Talk about a mixed bag. Revolution rumbled onto my television set late Monday night and left me with a big pile of questions, annoyances, and a middling stack of tepid interest. I want to like it, okay? I’m also prepared to see it canceled quicker than quirky stewardesses prancing around in the friendly skies. We’ll see NBC, we’ll see.
All the electricity is out, and it’s been like that for about 15 years. The government has been replaced by a big scary militia. People walk around with crossbows and swords and gaze longingly at postcards showing the electric yesteryear. It’s like the zombie apocalypse – except without zombies. Or like Cormac McCarthy’s The Road – except people smile every once in awhile and don’t mind wearing shades other than gray.
- Dad Ben knows something, but he’s not sharing it with viewers at home. Oh, and he dies about nine minutes into the episode. Of course.
- Mom Rachel has major sci-fi cred. She had big parts in both Lost and V, but she sort of seems to be dead already as well.
- Their daughter Charlie hardly smiles, knows how to identify an asthma attack (“You are having an asthma attack!!), and wields a bow like the long lost love child of Legolas and Katniss.
- Danny, Charlie’s younger brother, has one distinguishing feature: he has asthma (“It is his asthma!!”).
- Miles is Ben’s brother. His coolness is sort of forced on viewers, but it more or less works. Watch as he drinks all the whiskey! Watch as he kills all the men!
- Someone not named Nate is a militia man. He’s Charlie’s complicated love interest.
- Maggie is Ben’s British girlfriend.
- Aaron is comic relief.
- Sebastian is Dean’s former (?) friend. He’s also the big bad villain on the show (spoiler alert).
Where Are We Now?
The quality quad of Charlie, Aaron, Maggie, and Miles are off to rescue Danny from the militia men who killed Ben. Not-Nate has reunited with his militia brethren, but he seems to be harboring complicated feelings for Charlie because she’s the only pretty girl he’s seen since all the lights went out – or some other equally romantic reason. Sebastian, head honcho of the evil militia, is hanging out at his evil villain compound (a green lawn with some crisp white tents).
The “Wow” Factor
So I like a lot of things about this show. I’m always down for a high concept science-fiction tale, and this pretty much fits the bill. Complex characters bouncing around in complex settings boosted by an injection of post-apocalyptic shenanigans, tyrannical militias, and sword play is where I live (in my mind). I appreciate strong female characters, and I assume Charlie is supposed to be that based on her decidedly un-girly moniker. I’m also a sucker for anti-heroes that are a little rough around the edges – which I assume the Miles character is aiming for. Add a little intrigue about the fall of electricity and the people who may or may not be able to restore it? Sure, why not?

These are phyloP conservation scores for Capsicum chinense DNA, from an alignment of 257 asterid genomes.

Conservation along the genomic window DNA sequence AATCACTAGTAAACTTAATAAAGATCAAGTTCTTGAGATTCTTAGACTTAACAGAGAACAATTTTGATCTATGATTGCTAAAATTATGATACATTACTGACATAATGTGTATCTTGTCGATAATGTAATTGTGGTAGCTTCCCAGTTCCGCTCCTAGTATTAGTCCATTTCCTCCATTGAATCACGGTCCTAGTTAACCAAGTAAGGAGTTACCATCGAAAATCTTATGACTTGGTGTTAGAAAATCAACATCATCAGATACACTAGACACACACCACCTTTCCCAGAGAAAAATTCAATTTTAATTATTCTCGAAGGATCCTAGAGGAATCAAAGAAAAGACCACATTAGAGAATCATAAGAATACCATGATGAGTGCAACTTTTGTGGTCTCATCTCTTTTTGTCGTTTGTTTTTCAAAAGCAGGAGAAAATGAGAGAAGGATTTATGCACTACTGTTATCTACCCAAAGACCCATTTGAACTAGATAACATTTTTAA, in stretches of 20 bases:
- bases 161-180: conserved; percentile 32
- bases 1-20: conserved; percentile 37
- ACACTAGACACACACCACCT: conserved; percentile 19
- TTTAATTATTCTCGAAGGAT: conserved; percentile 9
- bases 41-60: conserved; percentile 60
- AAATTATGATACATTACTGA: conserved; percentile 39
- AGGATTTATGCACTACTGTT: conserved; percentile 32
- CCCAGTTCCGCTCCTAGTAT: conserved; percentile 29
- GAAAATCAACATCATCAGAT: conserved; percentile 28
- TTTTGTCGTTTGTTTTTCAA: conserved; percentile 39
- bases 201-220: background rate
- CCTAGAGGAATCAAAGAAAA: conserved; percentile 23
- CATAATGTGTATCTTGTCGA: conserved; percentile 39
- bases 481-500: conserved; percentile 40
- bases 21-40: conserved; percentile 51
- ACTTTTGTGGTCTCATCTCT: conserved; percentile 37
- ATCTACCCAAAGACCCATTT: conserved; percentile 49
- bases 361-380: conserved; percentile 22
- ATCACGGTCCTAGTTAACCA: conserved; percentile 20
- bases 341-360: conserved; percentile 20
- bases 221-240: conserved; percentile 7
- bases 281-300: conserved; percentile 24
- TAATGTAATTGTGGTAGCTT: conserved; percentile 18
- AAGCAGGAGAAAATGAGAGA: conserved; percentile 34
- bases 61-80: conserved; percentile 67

The “Ick” Factor
On the other hand, this episode felt like a recipe for cookies made out of only chocolate chips and flour. Yeah, the big ingredients were there, but everything else apparently got thrown out the window. Where are my multi-dimensional characters? Danny could literally have been played by a llama if you could teach a llama to have an asthma attack (a very serious and proper use of the word literally). Where is the interesting exposition? I have no idea why Revolution’s America is so empty. Zombie apocalypses conveniently deal with that problem by eating everyone, but without that gross luxury, I don’t understand how the entire country emptied to the point that Charlie has to ask if “there are other towns like ours.” Like other towns with people in them or other towns with beautiful, air-brushed people who have no personality? Because I’m doubtful about the latter.
So far, so good. Over ten million people reportedly tuned in. Let’s hope Revolution can keep up the ratings (and fix a few character and story problems while they’re at it).
Hayley has other interests besides just nerdy TV shows. She also is a big fan of thinking. She ponders the great mysteries of life, like how more of her time can be devoted to watching those nerdy TV shows.